Social mores change

When she was 14 years old (many decades ago), a dear friend of mine was the subject of sexual advances by an adult ‘friend of the family’. She immediately rushed to her mother and told her what happened. Her mother’s response was: “It’s not a big deal. You just need to keep quiet about it because we don’t want any scandals in the family.”

Such an attitude was not uncommon in the past. We find it shocking today – though I do wonder how much of that same attitude persists in different communities. The power of the #MeToo movement has been to try to change such attitudes and ease the path to reporting of such offenses.

I suspect that we need to do much more to make sure that male and female victims find it easier to report offenses quickly when evidence is more likely to be available and before people’s memories have faded or, after many years, when crucial witnesses may have passed away.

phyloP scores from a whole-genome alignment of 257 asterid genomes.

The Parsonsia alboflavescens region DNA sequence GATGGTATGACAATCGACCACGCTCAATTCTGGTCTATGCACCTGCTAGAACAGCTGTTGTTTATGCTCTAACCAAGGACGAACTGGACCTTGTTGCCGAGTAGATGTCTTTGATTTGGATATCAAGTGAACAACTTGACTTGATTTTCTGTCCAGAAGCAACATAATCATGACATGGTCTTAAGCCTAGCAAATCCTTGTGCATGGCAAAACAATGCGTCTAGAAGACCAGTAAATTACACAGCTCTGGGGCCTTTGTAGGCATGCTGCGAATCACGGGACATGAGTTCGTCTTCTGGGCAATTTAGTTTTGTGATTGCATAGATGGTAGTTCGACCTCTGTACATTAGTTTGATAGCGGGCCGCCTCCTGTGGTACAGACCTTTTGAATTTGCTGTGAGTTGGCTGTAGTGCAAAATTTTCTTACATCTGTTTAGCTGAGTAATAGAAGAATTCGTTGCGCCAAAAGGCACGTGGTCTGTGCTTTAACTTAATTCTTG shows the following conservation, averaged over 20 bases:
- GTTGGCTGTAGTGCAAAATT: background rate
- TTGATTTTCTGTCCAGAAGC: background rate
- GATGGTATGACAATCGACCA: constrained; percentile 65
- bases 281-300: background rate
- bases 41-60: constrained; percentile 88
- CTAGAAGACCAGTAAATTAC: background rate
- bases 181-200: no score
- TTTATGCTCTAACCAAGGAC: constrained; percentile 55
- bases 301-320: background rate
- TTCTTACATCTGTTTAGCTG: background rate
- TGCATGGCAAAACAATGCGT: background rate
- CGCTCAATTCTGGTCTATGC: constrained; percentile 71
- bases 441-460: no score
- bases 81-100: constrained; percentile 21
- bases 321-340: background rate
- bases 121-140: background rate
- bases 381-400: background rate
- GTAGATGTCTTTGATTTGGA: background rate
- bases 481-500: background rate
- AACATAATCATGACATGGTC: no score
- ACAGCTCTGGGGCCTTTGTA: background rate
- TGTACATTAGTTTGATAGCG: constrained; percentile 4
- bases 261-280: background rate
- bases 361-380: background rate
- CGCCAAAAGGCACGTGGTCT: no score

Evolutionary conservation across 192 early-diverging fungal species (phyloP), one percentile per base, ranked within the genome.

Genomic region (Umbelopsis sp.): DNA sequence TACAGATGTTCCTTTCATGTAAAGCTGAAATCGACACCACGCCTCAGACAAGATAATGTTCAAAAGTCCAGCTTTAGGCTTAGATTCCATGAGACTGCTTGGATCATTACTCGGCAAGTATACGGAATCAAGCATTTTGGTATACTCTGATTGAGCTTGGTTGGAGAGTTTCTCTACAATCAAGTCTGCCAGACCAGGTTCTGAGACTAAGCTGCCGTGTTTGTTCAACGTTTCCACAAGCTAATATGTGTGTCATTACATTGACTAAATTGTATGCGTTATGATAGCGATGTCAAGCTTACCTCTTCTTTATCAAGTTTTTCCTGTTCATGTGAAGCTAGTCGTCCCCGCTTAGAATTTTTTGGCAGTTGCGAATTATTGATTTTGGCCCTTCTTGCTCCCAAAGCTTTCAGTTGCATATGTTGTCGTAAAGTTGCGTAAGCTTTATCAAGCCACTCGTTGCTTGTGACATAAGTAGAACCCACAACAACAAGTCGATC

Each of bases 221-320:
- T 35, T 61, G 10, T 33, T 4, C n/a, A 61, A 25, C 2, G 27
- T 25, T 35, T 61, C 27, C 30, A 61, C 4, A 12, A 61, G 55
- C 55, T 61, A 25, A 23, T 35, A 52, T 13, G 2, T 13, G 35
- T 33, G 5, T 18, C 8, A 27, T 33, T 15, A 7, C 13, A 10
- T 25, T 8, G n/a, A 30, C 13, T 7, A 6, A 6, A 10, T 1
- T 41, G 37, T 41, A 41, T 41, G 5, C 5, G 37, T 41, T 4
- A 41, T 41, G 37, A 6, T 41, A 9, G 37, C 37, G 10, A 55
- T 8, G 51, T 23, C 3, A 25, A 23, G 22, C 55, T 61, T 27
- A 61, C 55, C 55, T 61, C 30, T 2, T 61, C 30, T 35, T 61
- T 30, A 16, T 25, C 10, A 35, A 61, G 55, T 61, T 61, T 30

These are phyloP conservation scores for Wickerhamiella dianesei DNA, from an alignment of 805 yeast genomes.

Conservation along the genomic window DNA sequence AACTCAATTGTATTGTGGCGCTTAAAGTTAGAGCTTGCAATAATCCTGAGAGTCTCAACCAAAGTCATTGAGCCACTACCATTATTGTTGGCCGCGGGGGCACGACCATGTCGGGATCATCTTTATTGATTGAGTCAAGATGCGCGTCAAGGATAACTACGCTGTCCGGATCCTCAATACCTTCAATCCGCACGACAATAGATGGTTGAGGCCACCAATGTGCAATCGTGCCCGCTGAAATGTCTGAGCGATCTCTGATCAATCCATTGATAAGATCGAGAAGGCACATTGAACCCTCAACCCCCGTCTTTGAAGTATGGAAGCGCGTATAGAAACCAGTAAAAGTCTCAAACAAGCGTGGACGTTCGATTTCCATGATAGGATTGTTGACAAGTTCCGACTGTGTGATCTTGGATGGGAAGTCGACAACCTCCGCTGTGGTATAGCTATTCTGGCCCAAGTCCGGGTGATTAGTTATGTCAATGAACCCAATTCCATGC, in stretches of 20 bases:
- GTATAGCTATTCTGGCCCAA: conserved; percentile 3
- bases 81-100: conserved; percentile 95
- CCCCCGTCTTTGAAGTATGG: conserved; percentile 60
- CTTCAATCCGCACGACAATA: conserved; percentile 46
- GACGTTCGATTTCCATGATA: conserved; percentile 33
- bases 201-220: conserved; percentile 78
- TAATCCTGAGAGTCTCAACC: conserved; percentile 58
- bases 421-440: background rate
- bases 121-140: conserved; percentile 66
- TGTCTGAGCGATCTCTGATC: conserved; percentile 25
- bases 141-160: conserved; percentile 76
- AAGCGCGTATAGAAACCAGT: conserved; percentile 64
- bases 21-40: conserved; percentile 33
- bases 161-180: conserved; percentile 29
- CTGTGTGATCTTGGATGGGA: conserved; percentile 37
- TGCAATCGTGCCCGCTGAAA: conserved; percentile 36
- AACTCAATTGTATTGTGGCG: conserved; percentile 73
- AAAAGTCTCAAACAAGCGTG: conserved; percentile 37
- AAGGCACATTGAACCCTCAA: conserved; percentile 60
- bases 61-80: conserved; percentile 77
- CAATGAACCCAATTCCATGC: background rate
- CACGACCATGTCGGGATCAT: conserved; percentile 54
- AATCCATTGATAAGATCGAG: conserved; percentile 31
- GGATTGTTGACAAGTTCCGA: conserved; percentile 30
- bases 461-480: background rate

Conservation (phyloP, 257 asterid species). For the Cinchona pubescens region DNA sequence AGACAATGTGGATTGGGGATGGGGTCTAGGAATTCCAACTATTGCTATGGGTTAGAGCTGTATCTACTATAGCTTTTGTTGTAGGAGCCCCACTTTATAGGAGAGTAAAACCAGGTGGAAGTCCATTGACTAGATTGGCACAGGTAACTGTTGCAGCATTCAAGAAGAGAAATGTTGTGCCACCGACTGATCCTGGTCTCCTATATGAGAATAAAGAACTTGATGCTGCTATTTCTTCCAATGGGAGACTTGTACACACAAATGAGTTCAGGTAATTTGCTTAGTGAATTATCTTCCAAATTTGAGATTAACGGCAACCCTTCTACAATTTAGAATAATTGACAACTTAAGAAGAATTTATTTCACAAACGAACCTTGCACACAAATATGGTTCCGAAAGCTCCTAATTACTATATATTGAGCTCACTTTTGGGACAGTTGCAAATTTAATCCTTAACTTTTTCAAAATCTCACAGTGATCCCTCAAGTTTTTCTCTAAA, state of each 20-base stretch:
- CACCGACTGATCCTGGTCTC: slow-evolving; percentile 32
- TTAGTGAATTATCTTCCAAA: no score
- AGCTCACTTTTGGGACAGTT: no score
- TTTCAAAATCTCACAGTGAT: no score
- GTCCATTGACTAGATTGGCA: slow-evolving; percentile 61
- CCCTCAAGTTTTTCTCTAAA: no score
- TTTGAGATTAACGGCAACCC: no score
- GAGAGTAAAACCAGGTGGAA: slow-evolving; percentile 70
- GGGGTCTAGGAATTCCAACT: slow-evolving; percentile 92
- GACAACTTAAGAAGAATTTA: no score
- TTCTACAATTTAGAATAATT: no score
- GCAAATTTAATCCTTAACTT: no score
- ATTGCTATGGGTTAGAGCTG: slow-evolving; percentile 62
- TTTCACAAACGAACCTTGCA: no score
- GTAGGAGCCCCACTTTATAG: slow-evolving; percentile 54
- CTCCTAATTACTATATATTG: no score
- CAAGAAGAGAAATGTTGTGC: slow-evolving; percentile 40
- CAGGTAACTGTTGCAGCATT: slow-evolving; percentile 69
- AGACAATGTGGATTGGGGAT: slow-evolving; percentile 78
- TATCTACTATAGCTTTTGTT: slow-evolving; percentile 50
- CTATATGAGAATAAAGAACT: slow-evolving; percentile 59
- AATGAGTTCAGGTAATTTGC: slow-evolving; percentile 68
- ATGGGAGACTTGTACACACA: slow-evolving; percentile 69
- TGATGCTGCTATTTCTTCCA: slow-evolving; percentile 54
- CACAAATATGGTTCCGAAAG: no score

We also need to do a lot more to make investigation of such offences more humane.

A 14-year-old gay boy I know was recently sexually assaulted by his hairdresser. It was all reported to the police who then asked whether he wanted to press charges and explained what that would involve.

One policewoman told the boy’s mother: “As a policewoman, I have to encourage you to press charges. As a mother, I have to tell you that I don’t know if I would put my son through the six months of hardship, interrogation and counter-interrogation.” And this when the offence was reported within three days.

We clearly have a long way yet to go to find ways of tackling these issues well, fairly and with justice. There are no easy or obvious answers however much we individually believe that we have them.

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Radix is the radical centre think tank. We welcome all contributions which promote system change, challenge established notions and re-imagine our societies. The views expressed here are those of the individual contributor and not necessarily shared by Radix.